The Idolmaker

Born in 1930, Robert P. Marcucci opened a record shop in a Philadelphia's farmers market in 1957. He decided to produce his own records, achieving his first hit with Jodi Sands "With All My Heart."

Marcucci discovered Frankie Avalon and Fabian. In 1959, Robert's company Chancellor Records has more than $10 million in sales. He produced such hits as "Too Young to Love," "De-De Dinah" and "Why."

Robert left Fabian, Avalon and the pop music scene in 1965. He found the pervasive "acid rock" not to his tastes. Marcucci devoted himself to managing actors like Philip Michael Thomas and gossip columnist Rona Barrett.

A chance meeting with producer Gene Kirkwood in 1978 led to the development of the classic film The Idolmaker in 1980, which is based on Robert's life.

Marcucci produced the 1984 film The Razor's Edge, 1985's Stitches, and the 1985 TV movie A Letter to Three Wives.

I stop by Robert's Westwood townhouse on Monday afternoon, February 25, 2002. He sits in the living room before a huge screen television. His desk is covered with actors' headshots and he wears several silver chains around his arms and neck.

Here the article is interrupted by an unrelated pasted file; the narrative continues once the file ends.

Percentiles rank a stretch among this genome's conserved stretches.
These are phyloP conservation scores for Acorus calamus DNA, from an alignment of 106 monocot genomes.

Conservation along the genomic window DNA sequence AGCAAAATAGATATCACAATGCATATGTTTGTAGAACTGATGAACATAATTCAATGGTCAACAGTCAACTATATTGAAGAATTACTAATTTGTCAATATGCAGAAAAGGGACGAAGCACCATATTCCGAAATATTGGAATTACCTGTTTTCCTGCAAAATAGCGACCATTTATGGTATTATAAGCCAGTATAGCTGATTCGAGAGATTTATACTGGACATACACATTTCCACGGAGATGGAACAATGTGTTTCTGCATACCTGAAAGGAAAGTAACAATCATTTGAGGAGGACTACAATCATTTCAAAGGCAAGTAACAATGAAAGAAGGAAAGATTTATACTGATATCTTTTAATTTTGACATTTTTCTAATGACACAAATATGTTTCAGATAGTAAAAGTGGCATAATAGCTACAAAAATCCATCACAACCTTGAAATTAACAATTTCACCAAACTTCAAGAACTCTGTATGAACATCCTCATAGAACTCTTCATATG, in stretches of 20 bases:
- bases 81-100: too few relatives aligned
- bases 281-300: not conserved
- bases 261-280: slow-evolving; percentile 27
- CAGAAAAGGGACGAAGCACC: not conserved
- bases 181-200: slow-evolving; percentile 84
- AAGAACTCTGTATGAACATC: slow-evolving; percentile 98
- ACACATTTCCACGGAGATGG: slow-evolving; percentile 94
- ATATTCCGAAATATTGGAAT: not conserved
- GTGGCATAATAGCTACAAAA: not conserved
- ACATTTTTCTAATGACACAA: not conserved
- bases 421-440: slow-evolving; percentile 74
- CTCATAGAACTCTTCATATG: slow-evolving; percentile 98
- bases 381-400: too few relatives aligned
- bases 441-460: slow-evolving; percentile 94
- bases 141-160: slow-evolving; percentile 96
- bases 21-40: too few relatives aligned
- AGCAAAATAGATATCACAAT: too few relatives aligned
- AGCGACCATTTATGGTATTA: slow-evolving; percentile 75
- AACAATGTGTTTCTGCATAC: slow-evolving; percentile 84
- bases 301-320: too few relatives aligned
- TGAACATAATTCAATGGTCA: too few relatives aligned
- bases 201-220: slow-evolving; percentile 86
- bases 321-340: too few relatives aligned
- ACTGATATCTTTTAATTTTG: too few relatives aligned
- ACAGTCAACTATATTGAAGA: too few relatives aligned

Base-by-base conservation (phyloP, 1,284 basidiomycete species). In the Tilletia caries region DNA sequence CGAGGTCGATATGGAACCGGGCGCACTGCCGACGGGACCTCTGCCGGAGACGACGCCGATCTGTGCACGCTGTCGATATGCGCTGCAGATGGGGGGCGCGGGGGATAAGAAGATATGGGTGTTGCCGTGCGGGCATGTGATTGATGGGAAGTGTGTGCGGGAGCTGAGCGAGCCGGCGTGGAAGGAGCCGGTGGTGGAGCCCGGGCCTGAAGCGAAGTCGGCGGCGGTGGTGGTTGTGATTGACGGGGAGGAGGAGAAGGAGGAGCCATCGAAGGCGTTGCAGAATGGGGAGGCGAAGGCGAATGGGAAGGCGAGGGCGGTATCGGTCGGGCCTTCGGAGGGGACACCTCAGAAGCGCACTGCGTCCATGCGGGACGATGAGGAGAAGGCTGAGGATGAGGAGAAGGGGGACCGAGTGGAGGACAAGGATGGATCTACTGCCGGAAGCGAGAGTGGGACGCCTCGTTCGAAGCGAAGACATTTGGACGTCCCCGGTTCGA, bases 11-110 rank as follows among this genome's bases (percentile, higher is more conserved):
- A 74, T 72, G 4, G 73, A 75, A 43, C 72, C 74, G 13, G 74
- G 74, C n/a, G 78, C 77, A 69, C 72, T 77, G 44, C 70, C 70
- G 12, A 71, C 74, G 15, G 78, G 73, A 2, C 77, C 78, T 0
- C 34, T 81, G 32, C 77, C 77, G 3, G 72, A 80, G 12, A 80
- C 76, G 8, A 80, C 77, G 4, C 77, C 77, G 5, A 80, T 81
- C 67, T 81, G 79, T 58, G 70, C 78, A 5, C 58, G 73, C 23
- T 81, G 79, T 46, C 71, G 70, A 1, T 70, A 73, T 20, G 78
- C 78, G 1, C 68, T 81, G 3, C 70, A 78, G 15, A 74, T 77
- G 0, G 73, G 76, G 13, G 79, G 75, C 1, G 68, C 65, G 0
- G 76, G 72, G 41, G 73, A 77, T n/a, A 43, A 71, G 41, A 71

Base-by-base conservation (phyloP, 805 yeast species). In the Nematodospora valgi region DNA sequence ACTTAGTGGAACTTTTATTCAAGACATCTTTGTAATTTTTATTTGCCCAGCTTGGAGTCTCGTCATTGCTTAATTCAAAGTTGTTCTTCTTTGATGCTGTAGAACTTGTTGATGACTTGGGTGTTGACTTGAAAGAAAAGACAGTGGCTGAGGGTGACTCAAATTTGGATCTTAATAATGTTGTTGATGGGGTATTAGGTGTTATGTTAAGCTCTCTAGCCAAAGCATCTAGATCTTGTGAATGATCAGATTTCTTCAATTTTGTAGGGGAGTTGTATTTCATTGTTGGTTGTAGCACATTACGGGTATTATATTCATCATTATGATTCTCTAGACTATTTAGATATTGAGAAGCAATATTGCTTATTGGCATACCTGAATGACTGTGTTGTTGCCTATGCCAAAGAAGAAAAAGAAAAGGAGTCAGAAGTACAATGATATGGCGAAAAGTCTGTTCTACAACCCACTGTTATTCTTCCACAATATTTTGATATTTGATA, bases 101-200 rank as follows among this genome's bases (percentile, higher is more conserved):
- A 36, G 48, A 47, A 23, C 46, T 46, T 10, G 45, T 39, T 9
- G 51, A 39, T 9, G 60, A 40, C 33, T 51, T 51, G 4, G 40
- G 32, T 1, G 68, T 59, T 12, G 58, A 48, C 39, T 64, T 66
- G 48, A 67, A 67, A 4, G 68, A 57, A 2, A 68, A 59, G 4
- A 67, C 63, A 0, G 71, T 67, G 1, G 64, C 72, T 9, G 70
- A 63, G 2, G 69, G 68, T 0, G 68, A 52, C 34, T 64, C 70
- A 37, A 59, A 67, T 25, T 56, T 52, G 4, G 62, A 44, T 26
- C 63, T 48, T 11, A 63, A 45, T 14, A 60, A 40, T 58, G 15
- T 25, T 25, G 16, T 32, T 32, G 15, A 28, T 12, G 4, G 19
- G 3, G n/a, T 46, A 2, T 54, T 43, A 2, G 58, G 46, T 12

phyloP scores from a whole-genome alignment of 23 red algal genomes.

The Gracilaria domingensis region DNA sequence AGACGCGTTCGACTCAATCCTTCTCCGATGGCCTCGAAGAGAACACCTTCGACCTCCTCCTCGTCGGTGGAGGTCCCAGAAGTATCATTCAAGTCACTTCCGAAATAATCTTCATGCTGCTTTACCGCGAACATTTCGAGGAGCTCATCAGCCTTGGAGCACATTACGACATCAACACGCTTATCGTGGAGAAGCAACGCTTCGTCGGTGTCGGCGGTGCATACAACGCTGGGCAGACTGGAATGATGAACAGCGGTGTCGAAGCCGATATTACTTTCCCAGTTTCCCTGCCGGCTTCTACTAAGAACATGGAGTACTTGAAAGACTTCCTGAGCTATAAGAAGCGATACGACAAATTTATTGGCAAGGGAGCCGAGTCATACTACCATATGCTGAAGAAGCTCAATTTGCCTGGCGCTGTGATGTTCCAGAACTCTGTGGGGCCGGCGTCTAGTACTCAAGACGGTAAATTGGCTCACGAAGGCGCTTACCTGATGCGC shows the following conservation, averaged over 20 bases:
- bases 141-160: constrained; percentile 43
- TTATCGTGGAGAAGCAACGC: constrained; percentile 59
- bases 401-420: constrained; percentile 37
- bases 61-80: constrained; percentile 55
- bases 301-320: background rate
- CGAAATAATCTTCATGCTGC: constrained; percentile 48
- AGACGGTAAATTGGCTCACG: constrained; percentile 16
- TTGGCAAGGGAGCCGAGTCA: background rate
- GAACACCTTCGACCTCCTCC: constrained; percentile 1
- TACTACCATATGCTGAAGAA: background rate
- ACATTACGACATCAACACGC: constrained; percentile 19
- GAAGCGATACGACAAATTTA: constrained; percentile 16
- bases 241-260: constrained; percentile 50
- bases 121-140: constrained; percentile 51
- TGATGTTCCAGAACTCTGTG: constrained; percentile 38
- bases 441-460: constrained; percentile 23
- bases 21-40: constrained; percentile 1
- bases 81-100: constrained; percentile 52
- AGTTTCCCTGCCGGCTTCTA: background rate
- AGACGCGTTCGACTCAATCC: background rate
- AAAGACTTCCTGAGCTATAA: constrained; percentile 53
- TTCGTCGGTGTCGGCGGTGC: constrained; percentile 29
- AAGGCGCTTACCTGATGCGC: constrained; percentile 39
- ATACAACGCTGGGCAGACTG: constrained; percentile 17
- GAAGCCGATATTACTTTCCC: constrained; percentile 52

Robert: "I thought Bill Murray would bring young people in to The Razor's Edge because he was so involved with young people."

Mathew Partridge writes on Imdb.com: "The supposed 'straight' role that Bill Murray performed in this adaptation of the novel by the same name is why it failed. On the back of Stripes and then Ghostbusters, people found it hard to accept the deadpan face of Murray fronting a movie examining belief systems and the meaning of life. The screenplay charts the spiritual and philosophical growth of Larry Darrell (Murray) as he begins to question the materialist world building up around him. Darrell's search within takes him across the globe through many different scenarios, and Murray adds a welcome dose of humanity and - to be quite frank humor, as he treads the path to salvation."

Robert: "The picture would've done better if it weren't for the marketing Columbia Pictures did on it. If you're looking for a comedy, this is not the movie to look for.

"Murray did a decent job. He may not have been Tyrone Power [the lead in the original 1946 movie] but he wanted this movie badly. When he came to me and said that he wanted this part, it impressed me. He'd just finished Tootsie and he'd done a wonderful job. I did this movie [The Razor's Edge] primarily because I wanted young people to see it. It had a great message. That whatever you are trying to find out about yourself or about life is really within you. You don't have to go around the world,. It is all within you.